Its easy to just create a programming model for handling basic HTTP requests. That was done years ago- in the Java world servlets and more. However, that doesn’t sovle the problem of how to handle the payload and make links that capture the state of the application in the form of those links. The part of REST which appears hard to get right at first is that of understanding how to make correct URIs and use the HTTP verbs correctly, but the really hard part IMO is how to manage the payload and have it capture links that capture the state of the application. The information Web has it a bit easy here .. the “state” is mostly captured in the current document and links just (relatively) navigate out of it - doing that for non-information-oriented RESTful applications is an order of magnitude harder. In other words, coming up with a solid programming model for resources is non-trivial .. and that’s why we’re still talking and debating about it.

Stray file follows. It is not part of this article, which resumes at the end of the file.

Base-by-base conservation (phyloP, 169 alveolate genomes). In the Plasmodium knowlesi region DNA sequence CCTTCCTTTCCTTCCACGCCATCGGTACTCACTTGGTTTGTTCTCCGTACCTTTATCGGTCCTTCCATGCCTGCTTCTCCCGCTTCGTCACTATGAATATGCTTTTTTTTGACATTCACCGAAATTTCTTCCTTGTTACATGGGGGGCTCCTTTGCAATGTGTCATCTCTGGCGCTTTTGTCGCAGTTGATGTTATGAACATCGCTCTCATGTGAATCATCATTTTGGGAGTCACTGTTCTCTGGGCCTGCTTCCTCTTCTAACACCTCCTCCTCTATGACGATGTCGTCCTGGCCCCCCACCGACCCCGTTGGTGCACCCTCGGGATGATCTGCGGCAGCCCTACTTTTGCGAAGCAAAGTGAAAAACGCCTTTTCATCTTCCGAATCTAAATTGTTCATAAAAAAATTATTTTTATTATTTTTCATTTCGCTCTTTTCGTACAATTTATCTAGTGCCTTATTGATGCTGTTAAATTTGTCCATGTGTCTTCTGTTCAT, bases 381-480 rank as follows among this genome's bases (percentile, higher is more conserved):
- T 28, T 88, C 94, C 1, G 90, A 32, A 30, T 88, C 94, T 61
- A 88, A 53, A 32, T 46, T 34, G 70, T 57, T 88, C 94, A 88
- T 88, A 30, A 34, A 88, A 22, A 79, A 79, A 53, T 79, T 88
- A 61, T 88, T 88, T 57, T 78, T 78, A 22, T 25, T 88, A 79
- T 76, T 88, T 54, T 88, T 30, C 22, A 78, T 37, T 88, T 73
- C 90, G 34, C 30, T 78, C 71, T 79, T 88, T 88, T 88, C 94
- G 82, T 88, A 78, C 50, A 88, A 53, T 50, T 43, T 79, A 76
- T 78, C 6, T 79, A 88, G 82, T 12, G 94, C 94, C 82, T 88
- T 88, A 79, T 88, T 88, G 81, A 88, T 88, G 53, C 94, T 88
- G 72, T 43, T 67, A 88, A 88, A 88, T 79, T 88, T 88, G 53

IMO the real underlying problem is that as long as programmers expect to write a class and flip a switch to get a service or one or more RESTful resources then we have nothing really but RPC masquerading as something else. Both resource and service advocates would be well-off in trying to move the developer community to get past the “class is all I need” stage. If REST is successful in getting developers to get their hands dirty more power to it.
+1. And that says a lot ;-)